About This ProjectI will study how the woody encroachment (shrubs and trees takeover into grasslands) of American prairies changes the amphibian and reptile diversity within prairie communities. I will learn how these communities and species abundances are affected by woody encroachment across all three types of prairies (shortgrass, mixed and tallgrass prairie). The results of this study will be used to propose management actions to preserve key habitat for amphibian and reptile species in American prairies
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What is the context of this research?
Prairies are unique ecosystems, found only in North America, that provide habitat for many threatened species, and play an important role in soil stabilization, and nutrient cycling. Unfortunately, like many grasslands, prairies are among the most threatened ecosystem in United States, and less than 1% of the original land covered by prairie still exists today. In the recent years woody encroachment (shrubs and trees takeover into grasslands) has been observed in all types of prairie. I plan to investigate how this change in habitat structure affects amphibian and reptile diversity within these changing prairie habitats.
What is the significance of this project?
Many of the amphibian and reptile species that inhabit prairies are habitat specialists. Since much of the native prairie has already disappeared, there is increasing uneasiness that recent wood encroachment into prairies will reduce the quality of these habitats and hence, pose threats to amphibian and reptile species. Based on personal observations and previously published work, woody encroachment is more common in tallgrass and mixed grass prairie than in shortgrass prairie. However, to this date there is no data to show the consequences of this change in habitat structure on amphibian and reptile diversity and composition in different prairie types.
What are the goals of the project?
My goal is to investigate if the woody encroachment changes the population diversity of amphibians and reptiles in three types of prairies (shortgrass, mixed, and tallgrass prairie). Woody encroachment has already altered the community composition of multiple animal groups, including birds and herbivores. To date there is little empirical evidence to document how amphibian and reptile communities are affected by these changes. We would like to know how amphibian and reptile populations are affected in native vs. woody encroached prairies. In this study, I will characterize the amphibian and reptile communities from each type of prairie quantifying how species abundance and diversity are affected by woody encroachment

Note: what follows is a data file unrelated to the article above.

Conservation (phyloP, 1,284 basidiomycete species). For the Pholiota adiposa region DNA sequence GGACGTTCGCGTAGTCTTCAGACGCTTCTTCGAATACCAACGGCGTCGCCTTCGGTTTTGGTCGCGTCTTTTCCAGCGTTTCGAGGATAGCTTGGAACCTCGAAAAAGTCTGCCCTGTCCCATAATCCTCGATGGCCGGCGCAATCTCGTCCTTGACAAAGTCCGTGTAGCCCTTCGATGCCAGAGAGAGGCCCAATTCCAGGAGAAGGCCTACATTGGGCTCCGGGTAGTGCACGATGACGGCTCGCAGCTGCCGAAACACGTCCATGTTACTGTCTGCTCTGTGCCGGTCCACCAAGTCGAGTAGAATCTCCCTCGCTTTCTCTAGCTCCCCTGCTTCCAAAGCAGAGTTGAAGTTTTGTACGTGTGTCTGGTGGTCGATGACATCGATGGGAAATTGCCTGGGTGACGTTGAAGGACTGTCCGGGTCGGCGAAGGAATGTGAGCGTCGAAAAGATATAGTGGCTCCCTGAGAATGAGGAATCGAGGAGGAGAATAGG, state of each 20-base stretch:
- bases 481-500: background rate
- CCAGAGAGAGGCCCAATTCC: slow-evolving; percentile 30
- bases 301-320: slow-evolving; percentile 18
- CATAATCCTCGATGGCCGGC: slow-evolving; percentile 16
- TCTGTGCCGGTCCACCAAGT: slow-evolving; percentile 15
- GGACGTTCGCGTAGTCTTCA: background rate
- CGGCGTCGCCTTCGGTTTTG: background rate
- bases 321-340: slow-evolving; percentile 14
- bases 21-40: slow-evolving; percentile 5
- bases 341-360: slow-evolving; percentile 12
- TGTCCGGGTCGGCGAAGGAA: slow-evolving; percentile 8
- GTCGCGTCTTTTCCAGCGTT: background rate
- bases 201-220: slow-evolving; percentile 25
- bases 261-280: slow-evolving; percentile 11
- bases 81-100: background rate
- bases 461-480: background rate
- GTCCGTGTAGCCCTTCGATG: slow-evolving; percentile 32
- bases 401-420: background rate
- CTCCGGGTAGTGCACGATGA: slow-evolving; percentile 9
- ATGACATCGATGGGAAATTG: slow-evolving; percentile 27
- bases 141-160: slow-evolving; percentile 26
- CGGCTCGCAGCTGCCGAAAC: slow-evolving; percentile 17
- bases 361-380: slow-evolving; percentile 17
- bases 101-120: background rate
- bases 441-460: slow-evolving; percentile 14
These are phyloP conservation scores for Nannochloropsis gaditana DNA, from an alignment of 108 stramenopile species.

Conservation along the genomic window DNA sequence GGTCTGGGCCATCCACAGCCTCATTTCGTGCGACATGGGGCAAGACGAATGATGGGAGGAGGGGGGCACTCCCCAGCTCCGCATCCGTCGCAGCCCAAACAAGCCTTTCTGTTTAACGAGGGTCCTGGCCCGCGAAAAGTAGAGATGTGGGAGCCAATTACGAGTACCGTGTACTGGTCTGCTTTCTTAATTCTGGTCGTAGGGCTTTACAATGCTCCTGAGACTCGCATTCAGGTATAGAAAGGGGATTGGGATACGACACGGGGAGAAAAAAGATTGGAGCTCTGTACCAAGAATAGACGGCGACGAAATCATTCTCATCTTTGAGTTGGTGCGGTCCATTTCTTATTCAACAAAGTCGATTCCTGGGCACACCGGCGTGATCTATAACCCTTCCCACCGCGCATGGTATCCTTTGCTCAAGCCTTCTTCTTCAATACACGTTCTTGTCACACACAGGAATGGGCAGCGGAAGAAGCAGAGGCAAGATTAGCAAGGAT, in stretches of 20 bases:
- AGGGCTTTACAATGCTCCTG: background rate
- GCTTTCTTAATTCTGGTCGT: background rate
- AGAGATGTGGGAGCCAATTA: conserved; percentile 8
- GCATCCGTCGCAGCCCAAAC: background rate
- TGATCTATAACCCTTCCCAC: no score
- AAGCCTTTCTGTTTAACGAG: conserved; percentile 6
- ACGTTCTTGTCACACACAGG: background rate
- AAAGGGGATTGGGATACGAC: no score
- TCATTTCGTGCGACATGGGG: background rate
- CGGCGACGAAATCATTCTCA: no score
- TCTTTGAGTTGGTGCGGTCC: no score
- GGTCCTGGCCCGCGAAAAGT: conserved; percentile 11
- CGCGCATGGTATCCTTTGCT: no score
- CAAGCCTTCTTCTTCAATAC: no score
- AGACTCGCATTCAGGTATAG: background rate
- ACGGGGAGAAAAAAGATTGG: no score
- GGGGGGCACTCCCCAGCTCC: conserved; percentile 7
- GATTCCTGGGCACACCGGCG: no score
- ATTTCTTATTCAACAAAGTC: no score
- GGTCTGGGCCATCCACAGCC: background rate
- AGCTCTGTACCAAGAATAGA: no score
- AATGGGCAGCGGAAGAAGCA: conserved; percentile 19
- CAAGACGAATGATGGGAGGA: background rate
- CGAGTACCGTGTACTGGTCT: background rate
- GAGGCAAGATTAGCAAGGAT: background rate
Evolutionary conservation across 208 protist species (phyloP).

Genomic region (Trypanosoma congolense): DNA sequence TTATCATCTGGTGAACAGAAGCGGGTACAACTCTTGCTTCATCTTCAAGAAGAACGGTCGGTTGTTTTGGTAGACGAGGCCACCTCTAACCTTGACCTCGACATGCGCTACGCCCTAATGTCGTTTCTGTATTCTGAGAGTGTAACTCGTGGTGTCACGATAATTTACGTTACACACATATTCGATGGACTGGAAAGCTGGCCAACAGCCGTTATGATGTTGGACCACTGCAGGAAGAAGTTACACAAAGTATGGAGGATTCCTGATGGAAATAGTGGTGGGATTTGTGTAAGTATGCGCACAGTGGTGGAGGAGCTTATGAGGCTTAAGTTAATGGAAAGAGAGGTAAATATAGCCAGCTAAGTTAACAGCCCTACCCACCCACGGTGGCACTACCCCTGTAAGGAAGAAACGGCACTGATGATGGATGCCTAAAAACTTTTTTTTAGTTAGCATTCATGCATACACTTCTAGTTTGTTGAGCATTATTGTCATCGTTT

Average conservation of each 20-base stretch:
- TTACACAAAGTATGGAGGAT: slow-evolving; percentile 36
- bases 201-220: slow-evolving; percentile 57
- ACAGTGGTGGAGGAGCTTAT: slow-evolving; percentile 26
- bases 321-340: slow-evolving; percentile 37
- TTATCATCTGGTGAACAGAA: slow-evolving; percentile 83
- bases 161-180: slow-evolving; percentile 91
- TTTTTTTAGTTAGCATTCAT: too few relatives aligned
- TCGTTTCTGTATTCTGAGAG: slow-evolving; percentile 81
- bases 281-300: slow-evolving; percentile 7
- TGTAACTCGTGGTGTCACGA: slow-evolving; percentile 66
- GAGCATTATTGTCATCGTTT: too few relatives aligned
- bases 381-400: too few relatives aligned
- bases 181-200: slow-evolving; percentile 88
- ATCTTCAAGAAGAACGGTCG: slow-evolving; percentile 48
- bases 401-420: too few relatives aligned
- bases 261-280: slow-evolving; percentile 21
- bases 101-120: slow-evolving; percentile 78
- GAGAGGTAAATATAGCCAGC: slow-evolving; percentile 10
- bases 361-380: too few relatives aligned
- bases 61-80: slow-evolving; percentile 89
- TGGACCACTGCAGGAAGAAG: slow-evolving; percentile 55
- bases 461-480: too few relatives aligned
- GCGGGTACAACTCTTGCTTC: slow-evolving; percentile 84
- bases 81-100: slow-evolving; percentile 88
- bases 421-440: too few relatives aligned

The funds will be used to purchase the materials need during fieldwork and sampling:
- Supplies – $395 (one basic handset GPS unit (Garmin eTrex 10), one pair of field gloves, one snake hook and one head lamp)
- Travel costs - $700 (covering gas expenses for approximately 5000 miles driven between sampling sites)
Meet the Team
I am a PhD Student in the Department of Biology at Case Western Reserve University. I am a trained ecologist and herpetologist, with research interests in amphibian and reptile diversity, community ecology, and I have a strong statistical background. In the past 10 years I worked in Eastern Europe, Northern Africa, and North America studying the field factors that influence amphibian and reptile distributions at multiple scales using field observations, and geographical information systems (GIS). So far, I have authored or coauthored over 50 publications on amphibian and reptile distributions, ecology, and conservation in international and national herpetology, ecology and zoology journals. I also routinely attend scientific conferences (nearly 30 presentations to date), where I present my findings and establish connections with my peers in the field. For more information, please visit my website.
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